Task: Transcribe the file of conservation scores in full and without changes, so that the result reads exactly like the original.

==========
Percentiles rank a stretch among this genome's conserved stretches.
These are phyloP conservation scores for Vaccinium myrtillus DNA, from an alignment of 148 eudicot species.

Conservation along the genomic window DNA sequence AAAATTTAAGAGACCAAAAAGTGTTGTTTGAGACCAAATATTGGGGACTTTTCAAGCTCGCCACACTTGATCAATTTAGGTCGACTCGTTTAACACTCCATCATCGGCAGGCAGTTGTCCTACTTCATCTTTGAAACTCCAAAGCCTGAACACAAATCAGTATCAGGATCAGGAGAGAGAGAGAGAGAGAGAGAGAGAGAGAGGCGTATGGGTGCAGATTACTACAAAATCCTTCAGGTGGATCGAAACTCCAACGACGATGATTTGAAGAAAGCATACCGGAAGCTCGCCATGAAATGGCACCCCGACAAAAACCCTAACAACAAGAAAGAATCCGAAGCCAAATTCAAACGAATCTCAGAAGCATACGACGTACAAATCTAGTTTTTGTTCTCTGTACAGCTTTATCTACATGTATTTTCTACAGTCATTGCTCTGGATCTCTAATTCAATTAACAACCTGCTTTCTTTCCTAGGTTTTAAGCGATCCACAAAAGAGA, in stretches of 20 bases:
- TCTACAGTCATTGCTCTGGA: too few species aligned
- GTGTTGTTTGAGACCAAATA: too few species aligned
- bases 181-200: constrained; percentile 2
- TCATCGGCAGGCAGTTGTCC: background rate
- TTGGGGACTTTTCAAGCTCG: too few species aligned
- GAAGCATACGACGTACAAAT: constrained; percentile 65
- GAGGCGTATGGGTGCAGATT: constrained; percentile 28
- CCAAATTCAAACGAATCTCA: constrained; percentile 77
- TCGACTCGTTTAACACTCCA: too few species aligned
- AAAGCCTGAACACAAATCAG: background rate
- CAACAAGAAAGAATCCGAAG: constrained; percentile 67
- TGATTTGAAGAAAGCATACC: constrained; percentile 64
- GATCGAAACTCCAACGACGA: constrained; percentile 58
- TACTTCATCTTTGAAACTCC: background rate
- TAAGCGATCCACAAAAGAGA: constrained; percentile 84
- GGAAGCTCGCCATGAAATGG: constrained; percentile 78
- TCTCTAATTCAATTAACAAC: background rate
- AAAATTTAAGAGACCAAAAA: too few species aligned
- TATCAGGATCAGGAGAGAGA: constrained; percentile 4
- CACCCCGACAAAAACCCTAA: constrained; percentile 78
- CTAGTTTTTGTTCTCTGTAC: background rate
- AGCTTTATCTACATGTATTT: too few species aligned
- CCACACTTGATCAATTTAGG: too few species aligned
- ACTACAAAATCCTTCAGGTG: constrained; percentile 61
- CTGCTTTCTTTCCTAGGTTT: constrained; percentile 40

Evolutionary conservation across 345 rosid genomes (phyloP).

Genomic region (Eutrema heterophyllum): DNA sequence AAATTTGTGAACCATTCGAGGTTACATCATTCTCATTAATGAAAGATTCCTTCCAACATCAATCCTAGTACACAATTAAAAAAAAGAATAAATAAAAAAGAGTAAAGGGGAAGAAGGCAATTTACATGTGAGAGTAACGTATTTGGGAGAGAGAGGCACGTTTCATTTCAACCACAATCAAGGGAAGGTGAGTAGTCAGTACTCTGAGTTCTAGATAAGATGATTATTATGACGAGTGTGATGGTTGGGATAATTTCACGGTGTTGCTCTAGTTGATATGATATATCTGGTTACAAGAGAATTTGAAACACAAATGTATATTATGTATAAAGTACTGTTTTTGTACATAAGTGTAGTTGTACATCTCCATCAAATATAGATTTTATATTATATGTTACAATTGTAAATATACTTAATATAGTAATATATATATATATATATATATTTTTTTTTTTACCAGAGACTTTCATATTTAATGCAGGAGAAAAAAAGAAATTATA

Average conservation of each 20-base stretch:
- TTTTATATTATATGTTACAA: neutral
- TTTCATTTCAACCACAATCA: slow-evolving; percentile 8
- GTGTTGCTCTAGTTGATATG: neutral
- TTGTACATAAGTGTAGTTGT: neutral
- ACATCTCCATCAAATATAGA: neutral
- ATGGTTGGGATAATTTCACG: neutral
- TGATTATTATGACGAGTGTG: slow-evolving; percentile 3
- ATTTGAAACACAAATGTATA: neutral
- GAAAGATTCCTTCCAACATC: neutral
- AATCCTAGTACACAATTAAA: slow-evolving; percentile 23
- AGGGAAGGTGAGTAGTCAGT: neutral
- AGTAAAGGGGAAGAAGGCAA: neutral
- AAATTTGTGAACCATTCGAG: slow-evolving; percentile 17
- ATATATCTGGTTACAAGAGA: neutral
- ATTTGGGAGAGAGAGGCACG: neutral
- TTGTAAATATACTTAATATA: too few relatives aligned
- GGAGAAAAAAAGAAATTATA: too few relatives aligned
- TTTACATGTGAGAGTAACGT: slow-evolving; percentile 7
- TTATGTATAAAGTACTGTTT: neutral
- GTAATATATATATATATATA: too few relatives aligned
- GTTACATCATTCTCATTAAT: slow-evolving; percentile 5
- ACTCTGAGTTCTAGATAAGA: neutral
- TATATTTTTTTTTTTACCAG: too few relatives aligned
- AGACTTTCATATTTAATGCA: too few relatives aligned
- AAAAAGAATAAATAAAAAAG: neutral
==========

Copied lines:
Percentiles rank a stretch among this genome's conserved stretches.
These are phyloP conservation scores for Vaccinium myrtillus DNA, from an alignment of 148 eudicot species.

Conservation along the genomic window DNA sequence AAAATTTAAGAGACCAAAAAGTGTTGTTTGAGACCAAATATTGGGGACTTTTCAAGCTCGCCACACTTGATCAATTTAGGTCGACTCGTTTAACACTCCATCATCGGCAGGCAGTTGTCCTACTTCATCTTTGAAACTCCAAAGCCTGAACACAAATCAGTATCAGGATCAGGAGAGAGAGAGAGAGAGAGAGAGAGAGAGAGGCGTATGGGTGCAGATTACTACAAAATCCTTCAGGTGGATCGAAACTCCAACGACGATGATTTGAAGAAAGCATACCGGAAGCTCGCCATGAAATGGCACCCCGACAAAAACCCTAACAACAAGAAAGAATCCGAAGCCAAATTCAAACGAATCTCAGAAGCATACGACGTACAAATCTAGTTTTTGTTCTCTGTACAGCTTTATCTACATGTATTTTCTACAGTCATTGCTCTGGATCTCTAATTCAATTAACAACCTGCTTTCTTTCCTAGGTTTTAAGCGATCCACAAAAGAGA, in stretches of 20 bases:
- TCTACAGTCATTGCTCTGGA: too few species aligned
- GTGTTGTTTGAGACCAAATA: too few species aligned
- bases 181-200: constrained; percentile 2
- TCATCGGCAGGCAGTTGTCC: background rate
- TTGGGGACTTTTCAAGCTCG: too few species aligned
- GAAGCATACGACGTACAAAT: constrained; percentile 65
- GAGGCGTATGGGTGCAGATT: constrained; percentile 28
- CCAAATTCAAACGAATCTCA: constrained; percentile 77
- TCGACTCGTTTAACACTCCA: too few species aligned
- AAAGCCTGAACACAAATCAG: background rate
- CAACAAGAAAGAATCCGAAG: constrained; percentile 67
- TGATTTGAAGAAAGCATACC: constrained; percentile 64
- GATCGAAACTCCAACGACGA: constrained; percentile 58
- TACTTCATCTTTGAAACTCC: background rate
- TAAGCGATCCACAAAAGAGA: constrained; percentile 84
- GGAAGCTCGCCATGAAATGG: constrained; percentile 78
- TCTCTAATTCAATTAACAAC: background rate
- AAAATTTAAGAGACCAAAAA: too few species aligned
- TATCAGGATCAGGAGAGAGA: constrained; percentile 4
- CACCCCGACAAAAACCCTAA: constrained; percentile 78
- CTAGTTTTTGTTCTCTGTAC: background rate
- AGCTTTATCTACATGTATTT: too few species aligned
- CCACACTTGATCAATTTAGG: too few species aligned
- ACTACAAAATCCTTCAGGTG: constrained; percentile 61
- CTGCTTTCTTTCCTAGGTTT: constrained; percentile 40

Evolutionary conservation across 345 rosid genomes (phyloP).

Genomic region (Eutrema heterophyllum): DNA sequence AAATTTGTGAACCATTCGAGGTTACATCATTCTCATTAATGAAAGATTCCTTCCAACATCAATCCTAGTACACAATTAAAAAAAAGAATAAATAAAAAAGAGTAAAGGGGAAGAAGGCAATTTACATGTGAGAGTAACGTATTTGGGAGAGAGAGGCACGTTTCATTTCAACCACAATCAAGGGAAGGTGAGTAGTCAGTACTCTGAGTTCTAGATAAGATGATTATTATGACGAGTGTGATGGTTGGGATAATTTCACGGTGTTGCTCTAGTTGATATGATATATCTGGTTACAAGAGAATTTGAAACACAAATGTATATTATGTATAAAGTACTGTTTTTGTACATAAGTGTAGTTGTACATCTCCATCAAATATAGATTTTATATTATATGTTACAATTGTAAATATACTTAATATAGTAATATATATATATATATATATATTTTTTTTTTTACCAGAGACTTTCATATTTAATGCAGGAGAAAAAAAGAAATTATA

Average conservation of each 20-base stretch:
- TTTTATATTATATGTTACAA: neutral
- TTTCATTTCAACCACAATCA: slow-evolving; percentile 8
- GTGTTGCTCTAGTTGATATG: neutral
- TTGTACATAAGTGTAGTTGT: neutral
- ACATCTCCATCAAATATAGA: neutral
- ATGGTTGGGATAATTTCACG: neutral
- TGATTATTATGACGAGTGTG: slow-evolving; percentile 3
- ATTTGAAACACAAATGTATA: neutral
- GAAAGATTCCTTCCAACATC: neutral
- AATCCTAGTACACAATTAAA: slow-evolving; percentile 23
- AGGGAAGGTGAGTAGTCAGT: neutral
- AGTAAAGGGGAAGAAGGCAA: neutral
- AAATTTGTGAACCATTCGAG: slow-evolving; percentile 17
- ATATATCTGGTTACAAGAGA: neutral
- ATTTGGGAGAGAGAGGCACG: neutral
- TTGTAAATATACTTAATATA: too few relatives aligned
- GGAGAAAAAAAGAAATTATA: too few relatives aligned
- TTTACATGTGAGAGTAACGT: slow-evolving; percentile 7
- TTATGTATAAAGTACTGTTT: neutral
- GTAATATATATATATATATA: too few relatives aligned
- GTTACATCATTCTCATTAAT: slow-evolving; percentile 5
- ACTCTGAGTTCTAGATAAGA: neutral
- TATATTTTTTTTTTTACCAG: too few relatives aligned
- AGACTTTCATATTTAATGCA: too few relatives aligned
- AAAAAGAATAAATAAAAAAG: neutral